The Wellbeing Centre development concept will be presented to the Corporate Project Management Board and Development Group to ensure that it follows the agreed protocols for a project of this status. Ceredigion County Council intends to develop further Wellbeing Centres in the North and South of the County. The learning through the creation of the first Centre in Lampeter will influence the other Centres and implement the program in the future.
The Wellbeing Hub in Lampeter is being developed with the help of a grant from the Welsh Government.
In approving the application, this allows the Welfare Services to progress the project work on the development of the Wellbeing Centre in Lampeter.
Lampeter to have its say on £10,000 funding for community groups
Community groups in Lampeter will soon have the chance to apply for funds from a pot of £10,000
committed by Dyfed-Powys Police Police and Crime Commissioner Dafydd Llywelyn.
The commissioner has called on groups to take advantage of funding for projects that aim to
improve safety in the area.
Mr Llywelyn has committed £140,000 for Neighbourhood Policing Teams to spend within the
communities they serve. Each team will receive £10,000, with communities themselves voting on
how the money is allocated.
Lampeter is next on the list of events – and the NPT is calling on partner organisations and people
who live or work in the town to join forces and form a community planning group to make key
Mr Llywelyn said: “I have committed to fund this new and innovative approach to community
funding as I think it’s vital that local residents have a say in how money is spent in their local area.
“They are best placed to work with the police, and indeed other partner agencies, to identify where
the money is needed and what would most benefit the local communities.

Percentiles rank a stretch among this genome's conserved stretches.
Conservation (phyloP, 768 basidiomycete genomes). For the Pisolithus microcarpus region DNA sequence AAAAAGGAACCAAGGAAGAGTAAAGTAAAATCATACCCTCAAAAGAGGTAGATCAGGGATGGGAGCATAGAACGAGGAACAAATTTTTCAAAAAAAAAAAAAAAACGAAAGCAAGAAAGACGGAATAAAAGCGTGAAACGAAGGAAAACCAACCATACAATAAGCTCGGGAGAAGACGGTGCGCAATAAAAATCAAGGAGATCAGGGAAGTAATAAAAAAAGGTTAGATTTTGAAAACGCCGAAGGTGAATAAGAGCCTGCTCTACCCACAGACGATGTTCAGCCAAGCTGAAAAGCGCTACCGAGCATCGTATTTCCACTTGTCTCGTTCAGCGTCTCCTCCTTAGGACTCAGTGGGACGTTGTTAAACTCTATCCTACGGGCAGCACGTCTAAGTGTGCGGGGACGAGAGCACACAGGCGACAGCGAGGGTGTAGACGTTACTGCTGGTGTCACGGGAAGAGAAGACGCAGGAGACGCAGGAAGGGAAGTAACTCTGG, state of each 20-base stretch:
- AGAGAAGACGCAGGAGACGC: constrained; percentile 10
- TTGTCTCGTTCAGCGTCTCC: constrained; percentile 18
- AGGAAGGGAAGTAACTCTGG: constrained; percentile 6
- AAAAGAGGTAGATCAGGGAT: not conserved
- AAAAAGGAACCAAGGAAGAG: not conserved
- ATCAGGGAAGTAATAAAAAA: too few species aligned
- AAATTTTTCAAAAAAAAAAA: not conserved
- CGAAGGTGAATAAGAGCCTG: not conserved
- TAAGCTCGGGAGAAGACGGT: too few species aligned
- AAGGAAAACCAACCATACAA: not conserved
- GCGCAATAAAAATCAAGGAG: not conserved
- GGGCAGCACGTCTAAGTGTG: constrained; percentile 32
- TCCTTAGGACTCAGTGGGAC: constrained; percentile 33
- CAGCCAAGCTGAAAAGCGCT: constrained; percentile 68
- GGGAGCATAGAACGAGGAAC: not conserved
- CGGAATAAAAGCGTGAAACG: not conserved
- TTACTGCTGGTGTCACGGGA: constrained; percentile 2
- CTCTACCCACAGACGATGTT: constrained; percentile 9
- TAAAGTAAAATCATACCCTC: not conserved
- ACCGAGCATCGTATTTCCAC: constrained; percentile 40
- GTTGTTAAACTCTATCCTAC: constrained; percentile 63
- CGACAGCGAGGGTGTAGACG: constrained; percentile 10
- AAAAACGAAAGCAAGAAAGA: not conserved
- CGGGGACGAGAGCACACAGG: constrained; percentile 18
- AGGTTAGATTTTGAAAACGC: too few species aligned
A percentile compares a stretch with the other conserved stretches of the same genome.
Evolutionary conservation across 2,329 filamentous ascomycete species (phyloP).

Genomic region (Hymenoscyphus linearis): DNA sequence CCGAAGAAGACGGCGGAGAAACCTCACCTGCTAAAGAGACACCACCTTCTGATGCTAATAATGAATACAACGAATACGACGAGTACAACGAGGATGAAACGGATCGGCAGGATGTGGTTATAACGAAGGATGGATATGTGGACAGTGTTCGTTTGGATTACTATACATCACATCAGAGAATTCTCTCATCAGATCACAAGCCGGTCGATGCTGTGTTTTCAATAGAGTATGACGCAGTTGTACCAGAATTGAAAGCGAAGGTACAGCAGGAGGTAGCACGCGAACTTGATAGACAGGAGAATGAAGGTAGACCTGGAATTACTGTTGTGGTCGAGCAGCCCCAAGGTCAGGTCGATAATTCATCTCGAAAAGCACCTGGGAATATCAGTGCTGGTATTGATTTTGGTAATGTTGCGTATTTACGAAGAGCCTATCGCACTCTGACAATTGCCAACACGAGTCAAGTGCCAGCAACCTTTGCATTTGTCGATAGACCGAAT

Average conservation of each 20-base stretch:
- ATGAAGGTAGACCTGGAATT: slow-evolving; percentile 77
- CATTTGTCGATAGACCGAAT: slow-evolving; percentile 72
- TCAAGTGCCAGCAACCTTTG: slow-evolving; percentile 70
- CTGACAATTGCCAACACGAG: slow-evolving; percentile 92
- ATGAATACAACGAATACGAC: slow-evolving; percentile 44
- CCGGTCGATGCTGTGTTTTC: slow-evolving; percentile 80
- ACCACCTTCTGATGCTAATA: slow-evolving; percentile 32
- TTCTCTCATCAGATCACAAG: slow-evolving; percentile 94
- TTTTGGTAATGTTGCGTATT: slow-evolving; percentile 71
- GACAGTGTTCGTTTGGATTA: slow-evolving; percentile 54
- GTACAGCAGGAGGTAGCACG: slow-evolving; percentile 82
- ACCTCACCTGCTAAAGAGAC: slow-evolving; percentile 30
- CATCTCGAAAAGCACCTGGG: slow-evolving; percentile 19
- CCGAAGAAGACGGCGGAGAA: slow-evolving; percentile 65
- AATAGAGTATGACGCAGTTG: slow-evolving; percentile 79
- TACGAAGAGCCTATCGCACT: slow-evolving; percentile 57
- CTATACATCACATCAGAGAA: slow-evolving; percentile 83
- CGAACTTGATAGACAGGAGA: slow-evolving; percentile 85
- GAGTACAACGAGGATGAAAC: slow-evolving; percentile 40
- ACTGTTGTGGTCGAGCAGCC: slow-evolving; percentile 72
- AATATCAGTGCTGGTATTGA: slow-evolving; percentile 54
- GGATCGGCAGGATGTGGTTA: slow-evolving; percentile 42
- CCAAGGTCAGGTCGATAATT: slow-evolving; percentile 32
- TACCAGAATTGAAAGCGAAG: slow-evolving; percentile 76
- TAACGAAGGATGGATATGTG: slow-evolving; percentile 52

“Communities should be influencing the decisions.
“I urge the various community groups in Lampeter to consider the funding that I have made
available, and to contact the Lampeter NPT to discuss ideas, so the whole community can work
together to improve community safety.”
The planning group will attend several meetings – either socially distanced or online – over the next
few months to agree on key decisions and planning. Details will then be released on how groups can
apply for the funding, and an event will take place, giving people a chance to vote on which projects
Superintendent Ifan Charles, force lead on participatory budgeting, said: “Participatory budgeting is
a way of giving communities a greater say in how their community evolves.
“Problem solving to find long term solutions to solve the issues that cause communities the greatest
harm, is at the core of our new neighbourhood policing model.
“Through informed community engagement and problem solving, the new neighbourhood structure
should reduce the long-term harm for our communities and with that, demand on our response
officers, but this will only work if our communities and partners are equally engaged.
“Participatory budgeting has worked really well elsewhere and I’m really excited to lead the
introduction of this innovative approach here.”
If you live, work or play in Lampeter and would like to be involved, or if you have any questions,
please register an interest at LampeterPB@dyfed-powys.pnn.police.uk
Follow the NPT on Twitter at @LampeterPolice for further updates. #LampeterPB